Spacetime percolation and detection by mobile nodes
Abstract
Consider the model where nodes are initially distributed as a Poisson point process with intensity $\lambda$ over $\mathbb{R}^d$ and are moving in continuous time according to independent Brownian motions. We assume that nodes are capable of detecting all points within distance $r$ of their location and study the problem of determining the first time at which a target particle, which is initially placed at the origin of $\mathbb{R}^d$, is detected by at least one node. We consider the case where the target particle can move according to any continuous function and can adapt its motion based on the location of the nodes. We show that there exists a sufficiently large value of $\lambda$ so that the target will eventually be detected almost surely. This means that the target cannot evade detection even if it has full information about the past, present and future locations of the nodes. Also, this establishes a phase transition for $\lambda$ since, for small enough $\lambda$, with positive probability the target can avoid detection forever. A key ingredient of our proof is to use fractal percolation and multiscale analysis to show that cells with a small density of nodes do not percolate in space and time.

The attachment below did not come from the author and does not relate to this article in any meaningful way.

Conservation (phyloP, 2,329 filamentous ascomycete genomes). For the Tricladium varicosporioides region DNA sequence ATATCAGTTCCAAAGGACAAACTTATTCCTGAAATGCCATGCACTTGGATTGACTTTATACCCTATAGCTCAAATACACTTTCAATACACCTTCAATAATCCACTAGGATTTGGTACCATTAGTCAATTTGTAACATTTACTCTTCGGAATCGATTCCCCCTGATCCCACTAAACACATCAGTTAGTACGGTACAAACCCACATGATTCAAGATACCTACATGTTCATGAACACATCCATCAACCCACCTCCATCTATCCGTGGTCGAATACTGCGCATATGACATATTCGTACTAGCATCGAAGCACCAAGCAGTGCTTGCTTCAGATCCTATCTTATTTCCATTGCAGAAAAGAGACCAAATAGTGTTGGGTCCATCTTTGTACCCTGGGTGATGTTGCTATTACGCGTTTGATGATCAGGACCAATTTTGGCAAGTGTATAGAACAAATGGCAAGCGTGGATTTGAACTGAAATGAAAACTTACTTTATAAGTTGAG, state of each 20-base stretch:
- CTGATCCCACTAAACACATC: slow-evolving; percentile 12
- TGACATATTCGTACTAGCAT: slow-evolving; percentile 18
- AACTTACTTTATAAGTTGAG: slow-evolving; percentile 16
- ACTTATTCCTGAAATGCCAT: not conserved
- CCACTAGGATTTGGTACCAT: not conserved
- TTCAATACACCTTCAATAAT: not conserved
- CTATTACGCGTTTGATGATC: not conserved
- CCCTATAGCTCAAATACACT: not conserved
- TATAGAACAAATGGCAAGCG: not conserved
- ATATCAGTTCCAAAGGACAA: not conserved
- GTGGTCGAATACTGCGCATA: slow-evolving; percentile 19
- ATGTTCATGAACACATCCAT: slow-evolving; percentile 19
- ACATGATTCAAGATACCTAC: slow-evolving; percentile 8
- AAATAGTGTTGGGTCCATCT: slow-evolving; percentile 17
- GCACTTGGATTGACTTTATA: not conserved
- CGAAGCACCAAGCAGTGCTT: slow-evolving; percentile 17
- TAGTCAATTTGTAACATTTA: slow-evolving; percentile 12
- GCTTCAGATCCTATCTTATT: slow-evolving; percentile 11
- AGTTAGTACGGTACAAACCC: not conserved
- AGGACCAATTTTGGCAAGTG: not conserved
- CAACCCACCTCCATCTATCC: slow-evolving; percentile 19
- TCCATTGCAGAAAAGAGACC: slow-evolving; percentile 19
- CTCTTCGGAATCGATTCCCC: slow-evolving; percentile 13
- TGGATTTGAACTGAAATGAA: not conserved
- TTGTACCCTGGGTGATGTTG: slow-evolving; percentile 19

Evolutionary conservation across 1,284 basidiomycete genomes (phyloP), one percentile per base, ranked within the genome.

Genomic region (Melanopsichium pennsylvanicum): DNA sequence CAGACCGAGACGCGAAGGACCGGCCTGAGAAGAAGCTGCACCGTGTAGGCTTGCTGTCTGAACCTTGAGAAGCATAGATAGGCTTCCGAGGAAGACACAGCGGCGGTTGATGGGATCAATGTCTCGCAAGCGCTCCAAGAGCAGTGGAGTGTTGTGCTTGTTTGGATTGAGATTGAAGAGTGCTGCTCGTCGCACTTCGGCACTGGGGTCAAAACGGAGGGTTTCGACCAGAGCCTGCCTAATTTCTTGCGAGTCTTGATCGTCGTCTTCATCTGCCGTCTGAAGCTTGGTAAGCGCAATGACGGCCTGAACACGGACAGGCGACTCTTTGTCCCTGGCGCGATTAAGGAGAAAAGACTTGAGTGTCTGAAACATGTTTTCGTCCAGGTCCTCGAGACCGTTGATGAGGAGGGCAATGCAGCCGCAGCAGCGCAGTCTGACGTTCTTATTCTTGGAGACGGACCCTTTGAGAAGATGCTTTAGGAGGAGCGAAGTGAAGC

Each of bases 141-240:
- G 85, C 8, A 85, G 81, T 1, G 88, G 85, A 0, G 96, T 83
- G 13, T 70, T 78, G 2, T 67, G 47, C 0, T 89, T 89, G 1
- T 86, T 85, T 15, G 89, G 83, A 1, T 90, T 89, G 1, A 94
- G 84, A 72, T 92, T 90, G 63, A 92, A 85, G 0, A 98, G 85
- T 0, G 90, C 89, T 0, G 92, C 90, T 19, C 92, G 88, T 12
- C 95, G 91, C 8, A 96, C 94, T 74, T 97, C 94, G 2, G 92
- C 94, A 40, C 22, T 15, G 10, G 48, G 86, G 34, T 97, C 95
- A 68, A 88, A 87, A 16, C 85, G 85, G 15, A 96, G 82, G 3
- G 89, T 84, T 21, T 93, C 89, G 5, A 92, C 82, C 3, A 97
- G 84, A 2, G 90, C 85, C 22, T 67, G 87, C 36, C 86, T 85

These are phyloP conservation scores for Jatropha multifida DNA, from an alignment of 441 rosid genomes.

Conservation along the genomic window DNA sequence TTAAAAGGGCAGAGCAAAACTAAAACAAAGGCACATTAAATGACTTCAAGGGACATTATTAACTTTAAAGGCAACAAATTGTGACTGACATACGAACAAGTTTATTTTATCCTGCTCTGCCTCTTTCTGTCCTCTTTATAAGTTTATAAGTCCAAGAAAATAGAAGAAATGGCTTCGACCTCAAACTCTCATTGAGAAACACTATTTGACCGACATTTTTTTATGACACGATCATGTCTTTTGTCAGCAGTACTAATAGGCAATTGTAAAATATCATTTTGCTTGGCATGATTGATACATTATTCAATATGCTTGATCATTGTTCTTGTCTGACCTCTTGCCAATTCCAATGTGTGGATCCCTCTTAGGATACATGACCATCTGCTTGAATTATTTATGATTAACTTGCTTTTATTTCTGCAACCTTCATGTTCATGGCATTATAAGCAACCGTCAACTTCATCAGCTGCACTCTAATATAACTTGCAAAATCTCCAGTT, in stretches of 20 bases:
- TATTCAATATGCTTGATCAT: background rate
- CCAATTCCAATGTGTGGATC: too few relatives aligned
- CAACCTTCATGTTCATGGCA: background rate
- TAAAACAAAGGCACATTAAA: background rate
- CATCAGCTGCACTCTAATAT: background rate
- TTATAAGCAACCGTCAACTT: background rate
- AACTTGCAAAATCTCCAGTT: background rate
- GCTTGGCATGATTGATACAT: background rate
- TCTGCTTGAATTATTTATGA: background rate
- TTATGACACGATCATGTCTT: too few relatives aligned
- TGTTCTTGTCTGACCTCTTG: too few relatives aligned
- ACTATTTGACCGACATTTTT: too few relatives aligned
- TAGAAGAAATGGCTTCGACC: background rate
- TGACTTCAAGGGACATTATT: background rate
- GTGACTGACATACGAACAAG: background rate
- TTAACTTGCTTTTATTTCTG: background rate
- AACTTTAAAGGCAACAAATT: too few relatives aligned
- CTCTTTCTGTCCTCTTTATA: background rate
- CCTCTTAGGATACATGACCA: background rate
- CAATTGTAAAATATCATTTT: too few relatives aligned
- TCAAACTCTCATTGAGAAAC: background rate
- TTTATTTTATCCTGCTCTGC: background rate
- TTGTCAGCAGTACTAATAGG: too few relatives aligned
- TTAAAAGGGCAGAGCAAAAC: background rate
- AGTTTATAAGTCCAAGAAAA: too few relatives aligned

Publication:

arXiv eprints
 Pub Date:
 August 2011
 arXiv:
 arXiv:1108.6322
 Bibcode:
 2011arXiv1108.6322S
 Keywords:

 Mathematics  Probability
 EPrint:
 Published at http://dx.doi.org/10.1214/14AAP1052 in the Annals of Applied Probability (http://www.imstat.org/aap/) by the Institute of Mathematical Statistics (http://www.imstat.org)